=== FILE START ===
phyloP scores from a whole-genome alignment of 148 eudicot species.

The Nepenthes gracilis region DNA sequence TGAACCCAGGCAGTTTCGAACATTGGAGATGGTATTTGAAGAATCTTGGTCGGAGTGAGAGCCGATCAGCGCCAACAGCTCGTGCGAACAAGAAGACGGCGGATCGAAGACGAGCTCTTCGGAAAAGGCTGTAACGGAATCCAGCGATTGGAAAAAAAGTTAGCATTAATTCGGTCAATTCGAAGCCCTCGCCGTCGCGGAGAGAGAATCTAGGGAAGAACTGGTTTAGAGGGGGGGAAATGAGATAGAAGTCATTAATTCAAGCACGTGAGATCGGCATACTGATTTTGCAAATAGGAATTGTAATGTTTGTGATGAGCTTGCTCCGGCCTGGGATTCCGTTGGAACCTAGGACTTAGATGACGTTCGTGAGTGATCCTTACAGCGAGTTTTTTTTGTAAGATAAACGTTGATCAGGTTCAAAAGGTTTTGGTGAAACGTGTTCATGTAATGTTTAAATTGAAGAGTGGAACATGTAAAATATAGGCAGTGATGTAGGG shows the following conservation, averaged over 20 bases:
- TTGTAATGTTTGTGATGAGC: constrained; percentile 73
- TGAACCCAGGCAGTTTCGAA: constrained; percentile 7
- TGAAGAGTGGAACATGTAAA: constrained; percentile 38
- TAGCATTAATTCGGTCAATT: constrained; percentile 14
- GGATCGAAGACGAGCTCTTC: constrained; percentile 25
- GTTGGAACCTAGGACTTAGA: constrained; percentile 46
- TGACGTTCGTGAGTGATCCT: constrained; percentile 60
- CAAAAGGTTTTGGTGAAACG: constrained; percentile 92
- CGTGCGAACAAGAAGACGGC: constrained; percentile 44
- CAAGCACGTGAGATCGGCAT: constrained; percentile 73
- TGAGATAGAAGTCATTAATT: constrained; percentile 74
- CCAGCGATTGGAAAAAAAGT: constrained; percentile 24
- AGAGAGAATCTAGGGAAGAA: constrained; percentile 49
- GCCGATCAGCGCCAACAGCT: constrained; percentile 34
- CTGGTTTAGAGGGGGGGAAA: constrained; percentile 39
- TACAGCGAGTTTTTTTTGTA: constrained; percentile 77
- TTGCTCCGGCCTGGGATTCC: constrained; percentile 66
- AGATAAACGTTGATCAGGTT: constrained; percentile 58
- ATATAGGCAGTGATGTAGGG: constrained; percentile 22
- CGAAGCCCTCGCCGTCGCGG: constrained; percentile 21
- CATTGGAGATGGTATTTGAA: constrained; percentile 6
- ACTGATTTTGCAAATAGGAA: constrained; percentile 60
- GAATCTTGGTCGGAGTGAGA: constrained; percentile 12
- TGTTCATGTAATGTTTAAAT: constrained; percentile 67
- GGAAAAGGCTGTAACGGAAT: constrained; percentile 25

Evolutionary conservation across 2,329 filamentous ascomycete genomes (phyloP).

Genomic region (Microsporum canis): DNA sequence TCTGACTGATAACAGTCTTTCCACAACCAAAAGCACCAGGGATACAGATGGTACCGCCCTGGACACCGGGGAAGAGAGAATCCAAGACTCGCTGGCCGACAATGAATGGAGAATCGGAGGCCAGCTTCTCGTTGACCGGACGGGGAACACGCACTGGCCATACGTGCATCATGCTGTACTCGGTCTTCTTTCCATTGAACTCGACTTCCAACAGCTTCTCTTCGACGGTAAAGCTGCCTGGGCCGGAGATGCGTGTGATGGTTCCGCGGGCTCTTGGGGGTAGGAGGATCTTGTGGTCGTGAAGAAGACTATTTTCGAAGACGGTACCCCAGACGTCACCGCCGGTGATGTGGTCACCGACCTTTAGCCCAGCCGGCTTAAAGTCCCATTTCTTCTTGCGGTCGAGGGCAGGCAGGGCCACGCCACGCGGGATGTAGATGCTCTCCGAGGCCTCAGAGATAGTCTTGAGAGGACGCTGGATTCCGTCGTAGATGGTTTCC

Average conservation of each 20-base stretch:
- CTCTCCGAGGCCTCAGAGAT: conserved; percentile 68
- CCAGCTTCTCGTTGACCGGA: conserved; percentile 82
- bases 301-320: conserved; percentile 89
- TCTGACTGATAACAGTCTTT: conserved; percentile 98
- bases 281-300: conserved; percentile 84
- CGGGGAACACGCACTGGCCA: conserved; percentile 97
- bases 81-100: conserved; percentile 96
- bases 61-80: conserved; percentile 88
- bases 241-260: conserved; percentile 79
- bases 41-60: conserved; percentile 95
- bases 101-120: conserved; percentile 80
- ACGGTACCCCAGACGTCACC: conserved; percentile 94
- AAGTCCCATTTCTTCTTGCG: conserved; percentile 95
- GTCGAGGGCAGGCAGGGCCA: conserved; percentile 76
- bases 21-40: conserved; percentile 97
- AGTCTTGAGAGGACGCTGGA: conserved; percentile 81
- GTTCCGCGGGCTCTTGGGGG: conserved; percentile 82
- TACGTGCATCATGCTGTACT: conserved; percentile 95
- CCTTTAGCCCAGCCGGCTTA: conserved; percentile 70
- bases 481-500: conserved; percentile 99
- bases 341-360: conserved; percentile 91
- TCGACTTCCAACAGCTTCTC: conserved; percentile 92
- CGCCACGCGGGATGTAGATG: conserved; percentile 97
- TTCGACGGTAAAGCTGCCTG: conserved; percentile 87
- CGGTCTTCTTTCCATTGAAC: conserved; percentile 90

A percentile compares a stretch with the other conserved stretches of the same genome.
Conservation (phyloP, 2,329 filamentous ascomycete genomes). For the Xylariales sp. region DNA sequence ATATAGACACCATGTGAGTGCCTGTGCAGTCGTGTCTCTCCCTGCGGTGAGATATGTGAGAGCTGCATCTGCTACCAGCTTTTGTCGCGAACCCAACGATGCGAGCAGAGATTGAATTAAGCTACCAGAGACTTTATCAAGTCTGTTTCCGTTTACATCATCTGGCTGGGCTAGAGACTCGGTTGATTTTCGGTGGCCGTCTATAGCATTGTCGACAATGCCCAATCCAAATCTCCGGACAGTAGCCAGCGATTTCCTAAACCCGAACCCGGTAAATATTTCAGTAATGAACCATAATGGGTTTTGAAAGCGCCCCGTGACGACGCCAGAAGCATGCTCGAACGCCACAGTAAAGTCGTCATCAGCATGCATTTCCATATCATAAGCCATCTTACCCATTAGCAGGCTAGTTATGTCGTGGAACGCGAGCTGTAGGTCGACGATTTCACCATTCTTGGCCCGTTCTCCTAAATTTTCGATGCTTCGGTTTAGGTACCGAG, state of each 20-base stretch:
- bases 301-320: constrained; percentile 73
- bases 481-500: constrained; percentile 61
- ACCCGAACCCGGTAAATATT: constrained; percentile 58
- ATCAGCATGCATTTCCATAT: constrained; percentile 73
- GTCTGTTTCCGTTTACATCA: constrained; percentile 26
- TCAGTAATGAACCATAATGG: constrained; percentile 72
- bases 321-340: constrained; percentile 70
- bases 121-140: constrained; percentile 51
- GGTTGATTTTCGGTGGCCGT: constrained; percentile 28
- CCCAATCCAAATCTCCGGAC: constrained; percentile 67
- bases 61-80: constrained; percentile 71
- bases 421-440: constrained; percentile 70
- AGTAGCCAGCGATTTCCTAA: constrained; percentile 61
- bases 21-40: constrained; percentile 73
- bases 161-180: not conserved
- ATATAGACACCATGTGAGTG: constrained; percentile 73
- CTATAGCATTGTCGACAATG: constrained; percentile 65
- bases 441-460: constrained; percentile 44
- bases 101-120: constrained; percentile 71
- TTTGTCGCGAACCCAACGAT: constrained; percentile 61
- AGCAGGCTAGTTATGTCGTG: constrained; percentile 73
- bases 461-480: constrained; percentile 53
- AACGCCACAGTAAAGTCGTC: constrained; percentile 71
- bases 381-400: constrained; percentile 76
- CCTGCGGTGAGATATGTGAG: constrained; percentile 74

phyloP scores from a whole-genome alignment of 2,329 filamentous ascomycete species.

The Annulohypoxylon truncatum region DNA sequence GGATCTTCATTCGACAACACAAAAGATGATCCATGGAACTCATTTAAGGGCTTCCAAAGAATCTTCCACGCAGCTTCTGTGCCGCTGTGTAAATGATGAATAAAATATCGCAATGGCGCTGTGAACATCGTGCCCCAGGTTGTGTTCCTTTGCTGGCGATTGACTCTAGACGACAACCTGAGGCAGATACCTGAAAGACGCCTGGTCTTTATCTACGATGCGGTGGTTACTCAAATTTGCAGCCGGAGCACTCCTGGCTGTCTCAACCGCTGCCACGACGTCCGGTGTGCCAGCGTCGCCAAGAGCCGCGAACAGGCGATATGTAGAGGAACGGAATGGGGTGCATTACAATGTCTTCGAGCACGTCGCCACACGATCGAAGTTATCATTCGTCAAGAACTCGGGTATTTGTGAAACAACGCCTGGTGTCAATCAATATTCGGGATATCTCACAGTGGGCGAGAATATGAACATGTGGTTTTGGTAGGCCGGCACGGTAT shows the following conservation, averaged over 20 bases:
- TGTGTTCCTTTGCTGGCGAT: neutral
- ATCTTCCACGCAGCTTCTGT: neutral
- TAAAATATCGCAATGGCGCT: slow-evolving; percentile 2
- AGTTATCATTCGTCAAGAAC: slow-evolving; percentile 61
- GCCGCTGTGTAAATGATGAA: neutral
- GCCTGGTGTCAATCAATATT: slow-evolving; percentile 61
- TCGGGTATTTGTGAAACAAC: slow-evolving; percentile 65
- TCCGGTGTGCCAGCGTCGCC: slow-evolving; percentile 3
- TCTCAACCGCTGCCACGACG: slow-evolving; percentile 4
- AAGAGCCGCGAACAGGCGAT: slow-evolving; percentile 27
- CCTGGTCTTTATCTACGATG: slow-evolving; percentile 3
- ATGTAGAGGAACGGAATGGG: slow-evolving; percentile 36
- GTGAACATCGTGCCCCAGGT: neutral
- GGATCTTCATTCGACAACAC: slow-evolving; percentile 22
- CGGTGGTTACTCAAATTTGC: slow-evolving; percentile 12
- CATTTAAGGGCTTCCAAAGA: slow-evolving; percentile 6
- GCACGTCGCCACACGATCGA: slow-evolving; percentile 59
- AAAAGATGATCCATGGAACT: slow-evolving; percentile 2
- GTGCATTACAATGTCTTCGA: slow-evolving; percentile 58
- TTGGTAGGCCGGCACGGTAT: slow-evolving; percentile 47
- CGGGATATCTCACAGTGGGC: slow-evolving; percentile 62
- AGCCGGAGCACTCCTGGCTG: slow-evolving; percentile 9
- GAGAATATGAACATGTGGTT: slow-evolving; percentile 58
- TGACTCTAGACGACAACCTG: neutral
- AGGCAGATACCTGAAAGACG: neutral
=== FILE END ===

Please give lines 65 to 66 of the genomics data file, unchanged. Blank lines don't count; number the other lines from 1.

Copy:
- bases 121-140: constrained; percentile 51
- GGTTGATTTTCGGTGGCCGT: constrained; percentile 28